China’s Expanding Cross-border E-commerce Pilot

Broader horizons for foreign business to export to the Chinese market

Businesses looking to enter the Chinese market can take advantage of China’s cross-border e-commerce (CBEC) pilot, which has been expanded twice in 2020 alone, with promises of broadening even further into more regions and cities across China. LehmanBrown tells us more about how the cross-border e-commerce system works.

By 1st January 2019, the cross-border e-commerce pilot was implemented in 37 Chinese cities, including Beijing. Since then, the programme has achieved a lot, and the Chinese State Council has decided to expand it further. 

The State Council approved the first expansion on 17th January 2020, and a second expansion a couple of months later on 27th April. These extensions have opened up the opportunities offered by the pilot to a total of 105 cities and regions across the country, including less well-known places like Shijiazhuang and Xiong’an.

In the CBEC programme’s first year of operation, various government ministries bolstered it with policies to tackle issues related to standardisation of procedures, quality control and protection of consumer rights and interests. 

Chinese Customs statistics for 2019 show that cross-border e-commerce retail imports increased by 16.9 per cent year-on-year to total United States dollars (USD) 12.95 billion.[1]

Economically, the positive impact of the programme has led to an enriching of domestic product supply, the development of new business and more consumption, while the population’s needs are being better satisfied.

Cities chosen for the expansion of the pilot include newly established CBEC zones. This proactive support for e-commerce activity will help expand consumption and also assist in the development of the chosen cities’ surrounding regions.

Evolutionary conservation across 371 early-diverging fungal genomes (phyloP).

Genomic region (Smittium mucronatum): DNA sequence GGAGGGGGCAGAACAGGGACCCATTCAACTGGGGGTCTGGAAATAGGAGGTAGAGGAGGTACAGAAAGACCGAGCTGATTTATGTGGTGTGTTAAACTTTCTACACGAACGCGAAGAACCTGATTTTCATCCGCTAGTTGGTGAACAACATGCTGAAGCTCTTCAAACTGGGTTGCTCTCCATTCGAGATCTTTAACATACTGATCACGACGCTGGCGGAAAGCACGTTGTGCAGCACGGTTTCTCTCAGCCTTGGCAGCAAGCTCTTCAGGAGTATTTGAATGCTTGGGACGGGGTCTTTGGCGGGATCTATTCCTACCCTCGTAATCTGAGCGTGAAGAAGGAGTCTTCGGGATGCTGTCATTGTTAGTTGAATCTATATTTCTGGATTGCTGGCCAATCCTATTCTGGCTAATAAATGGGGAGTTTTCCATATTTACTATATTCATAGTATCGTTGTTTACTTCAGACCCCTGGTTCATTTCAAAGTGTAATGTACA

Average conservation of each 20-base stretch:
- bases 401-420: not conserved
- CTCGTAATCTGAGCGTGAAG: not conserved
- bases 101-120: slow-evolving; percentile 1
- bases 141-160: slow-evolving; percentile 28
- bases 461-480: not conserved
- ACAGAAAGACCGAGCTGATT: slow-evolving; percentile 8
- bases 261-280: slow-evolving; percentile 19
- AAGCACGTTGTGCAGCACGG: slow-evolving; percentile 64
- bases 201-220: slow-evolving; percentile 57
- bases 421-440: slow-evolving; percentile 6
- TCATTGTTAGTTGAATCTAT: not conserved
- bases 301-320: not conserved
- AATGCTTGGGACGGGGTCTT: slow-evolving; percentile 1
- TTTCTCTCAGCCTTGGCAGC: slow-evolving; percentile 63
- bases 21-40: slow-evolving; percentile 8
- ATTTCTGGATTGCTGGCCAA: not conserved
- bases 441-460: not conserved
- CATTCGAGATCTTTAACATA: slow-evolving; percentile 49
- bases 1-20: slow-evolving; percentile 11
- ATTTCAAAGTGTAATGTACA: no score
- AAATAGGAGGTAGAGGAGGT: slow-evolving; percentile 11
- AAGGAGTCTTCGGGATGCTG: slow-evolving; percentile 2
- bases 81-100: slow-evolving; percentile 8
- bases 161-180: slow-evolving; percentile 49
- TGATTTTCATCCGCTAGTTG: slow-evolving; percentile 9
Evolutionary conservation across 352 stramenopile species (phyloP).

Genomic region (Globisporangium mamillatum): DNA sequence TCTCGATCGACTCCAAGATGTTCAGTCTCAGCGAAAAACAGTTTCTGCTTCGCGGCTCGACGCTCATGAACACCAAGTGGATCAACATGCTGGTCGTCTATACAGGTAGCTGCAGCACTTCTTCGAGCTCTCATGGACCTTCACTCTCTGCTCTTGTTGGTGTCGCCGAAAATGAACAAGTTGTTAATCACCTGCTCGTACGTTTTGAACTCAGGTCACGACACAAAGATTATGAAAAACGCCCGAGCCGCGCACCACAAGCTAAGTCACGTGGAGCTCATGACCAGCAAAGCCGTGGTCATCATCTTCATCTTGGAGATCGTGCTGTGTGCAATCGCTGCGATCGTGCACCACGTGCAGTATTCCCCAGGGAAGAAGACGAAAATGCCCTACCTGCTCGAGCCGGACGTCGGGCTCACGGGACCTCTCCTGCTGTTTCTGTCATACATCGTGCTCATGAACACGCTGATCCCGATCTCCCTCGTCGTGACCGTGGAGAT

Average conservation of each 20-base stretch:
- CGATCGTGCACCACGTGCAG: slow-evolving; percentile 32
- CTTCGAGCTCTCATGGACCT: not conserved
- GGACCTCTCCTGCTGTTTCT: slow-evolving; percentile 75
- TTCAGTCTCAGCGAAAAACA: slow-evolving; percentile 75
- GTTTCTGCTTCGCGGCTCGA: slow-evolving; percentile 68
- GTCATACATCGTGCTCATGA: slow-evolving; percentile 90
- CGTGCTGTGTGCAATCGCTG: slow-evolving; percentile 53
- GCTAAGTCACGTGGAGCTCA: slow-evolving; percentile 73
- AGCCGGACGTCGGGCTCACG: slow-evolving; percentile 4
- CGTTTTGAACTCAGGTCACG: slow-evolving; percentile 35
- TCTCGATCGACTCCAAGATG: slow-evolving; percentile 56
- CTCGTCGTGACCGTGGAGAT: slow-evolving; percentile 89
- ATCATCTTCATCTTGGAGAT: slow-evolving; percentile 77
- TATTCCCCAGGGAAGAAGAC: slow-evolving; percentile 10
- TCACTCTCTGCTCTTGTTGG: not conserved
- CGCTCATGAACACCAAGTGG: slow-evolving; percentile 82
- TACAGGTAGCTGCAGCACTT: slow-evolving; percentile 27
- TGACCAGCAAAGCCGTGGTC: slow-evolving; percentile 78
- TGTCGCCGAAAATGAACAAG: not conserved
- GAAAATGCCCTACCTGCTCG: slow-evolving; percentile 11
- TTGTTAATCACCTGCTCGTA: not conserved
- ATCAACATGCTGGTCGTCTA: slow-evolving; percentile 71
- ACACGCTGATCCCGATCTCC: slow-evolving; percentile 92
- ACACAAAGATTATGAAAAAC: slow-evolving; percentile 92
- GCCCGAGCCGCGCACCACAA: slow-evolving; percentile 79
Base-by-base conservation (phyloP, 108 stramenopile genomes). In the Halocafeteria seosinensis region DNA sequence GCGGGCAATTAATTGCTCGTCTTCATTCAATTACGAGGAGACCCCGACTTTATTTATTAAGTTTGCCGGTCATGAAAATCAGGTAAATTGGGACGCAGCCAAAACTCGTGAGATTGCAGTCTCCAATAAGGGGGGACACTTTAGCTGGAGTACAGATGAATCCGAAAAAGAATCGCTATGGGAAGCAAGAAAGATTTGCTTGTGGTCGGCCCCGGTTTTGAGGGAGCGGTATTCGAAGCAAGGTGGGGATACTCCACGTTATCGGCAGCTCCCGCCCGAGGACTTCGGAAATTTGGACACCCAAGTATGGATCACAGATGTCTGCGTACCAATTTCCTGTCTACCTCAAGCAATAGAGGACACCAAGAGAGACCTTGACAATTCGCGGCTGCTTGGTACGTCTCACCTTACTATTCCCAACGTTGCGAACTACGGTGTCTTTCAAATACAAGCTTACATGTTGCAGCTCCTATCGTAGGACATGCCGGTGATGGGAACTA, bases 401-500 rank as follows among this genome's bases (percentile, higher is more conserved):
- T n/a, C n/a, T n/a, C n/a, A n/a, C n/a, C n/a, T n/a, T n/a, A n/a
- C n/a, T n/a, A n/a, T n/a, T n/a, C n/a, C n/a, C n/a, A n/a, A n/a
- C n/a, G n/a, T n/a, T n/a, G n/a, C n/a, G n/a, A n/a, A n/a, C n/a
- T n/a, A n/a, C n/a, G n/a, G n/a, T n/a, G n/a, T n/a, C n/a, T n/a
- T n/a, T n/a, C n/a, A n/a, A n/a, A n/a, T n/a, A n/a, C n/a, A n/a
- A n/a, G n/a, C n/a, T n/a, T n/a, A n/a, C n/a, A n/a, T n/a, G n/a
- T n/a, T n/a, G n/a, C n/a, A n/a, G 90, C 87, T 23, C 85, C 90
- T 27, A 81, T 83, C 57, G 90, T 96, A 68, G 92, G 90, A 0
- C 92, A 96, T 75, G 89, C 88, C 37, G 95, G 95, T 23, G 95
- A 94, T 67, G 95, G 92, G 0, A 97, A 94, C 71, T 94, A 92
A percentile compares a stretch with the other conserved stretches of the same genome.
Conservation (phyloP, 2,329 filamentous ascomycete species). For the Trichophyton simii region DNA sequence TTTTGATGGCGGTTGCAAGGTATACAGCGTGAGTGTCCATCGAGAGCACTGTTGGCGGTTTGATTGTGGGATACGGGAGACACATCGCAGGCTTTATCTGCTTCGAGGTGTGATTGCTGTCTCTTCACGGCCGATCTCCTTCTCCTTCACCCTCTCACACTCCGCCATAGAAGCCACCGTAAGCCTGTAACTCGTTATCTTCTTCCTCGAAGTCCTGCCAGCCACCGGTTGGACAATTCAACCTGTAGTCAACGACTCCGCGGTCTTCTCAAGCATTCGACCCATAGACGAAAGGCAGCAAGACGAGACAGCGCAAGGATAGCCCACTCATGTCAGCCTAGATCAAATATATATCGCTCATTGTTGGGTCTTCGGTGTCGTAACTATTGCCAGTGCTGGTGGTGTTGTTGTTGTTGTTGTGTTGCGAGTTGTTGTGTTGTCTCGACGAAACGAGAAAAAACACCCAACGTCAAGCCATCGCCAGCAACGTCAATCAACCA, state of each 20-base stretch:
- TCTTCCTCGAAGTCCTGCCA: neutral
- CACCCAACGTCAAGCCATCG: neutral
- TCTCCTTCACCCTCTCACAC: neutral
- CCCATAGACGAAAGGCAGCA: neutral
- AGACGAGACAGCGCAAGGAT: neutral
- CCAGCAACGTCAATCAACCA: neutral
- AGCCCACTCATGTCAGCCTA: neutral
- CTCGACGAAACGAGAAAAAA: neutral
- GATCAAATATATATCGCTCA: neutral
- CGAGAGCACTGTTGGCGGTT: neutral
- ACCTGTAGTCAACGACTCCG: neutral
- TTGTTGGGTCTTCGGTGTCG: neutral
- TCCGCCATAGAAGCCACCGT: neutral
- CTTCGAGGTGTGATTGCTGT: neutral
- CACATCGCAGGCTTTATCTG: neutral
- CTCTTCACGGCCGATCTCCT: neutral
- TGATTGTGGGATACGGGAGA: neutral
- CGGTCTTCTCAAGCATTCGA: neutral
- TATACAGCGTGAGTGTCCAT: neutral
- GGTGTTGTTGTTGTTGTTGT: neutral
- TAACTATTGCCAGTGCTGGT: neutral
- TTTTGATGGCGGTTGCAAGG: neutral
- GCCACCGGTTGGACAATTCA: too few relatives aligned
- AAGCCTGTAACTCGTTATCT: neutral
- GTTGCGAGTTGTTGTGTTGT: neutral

Furthermore, on 7th April 2020, the State Council stated that retail export goods under all pilot zones will be exempt from value-added tax (VAT), consumption tax and enterprise income tax.[2]

The recent inclusion of the further 86 cities in the pilot programme and the added incentives will boost the economic return for 2020.

Who is this pilot programme for?

The CBEC pilot provides an opportunity for foreign business interested in introducing their products or services to the Chinese market, or those seeking to expand globally, without necessarily having to establish a base in the country.

Alternatively, this pilot programme can help foreign businesses that might be struggling to maintain operations in China, because of post-COVID-19 economic circumstances, continue to supply their products or services to the Chinese market.

However, before entering China’s vast and profitable market, business owners and decision-makers must do their due diligence and take all precautions beforehand.

Success will only come to those who carefully choose their partners and online platforms while also registering their products, trademarks and intellectual property, since China applies a ‘first to file’ system, versus the ‘first to use’ approach generally favoured in Europe. Trademarks should include the company name and all of its brands—even those that will not initially be sold in China—to reduce the risk of malicious filing and ‘trademark squatting’ – when a secondary party registers the trademark of another company in their own name.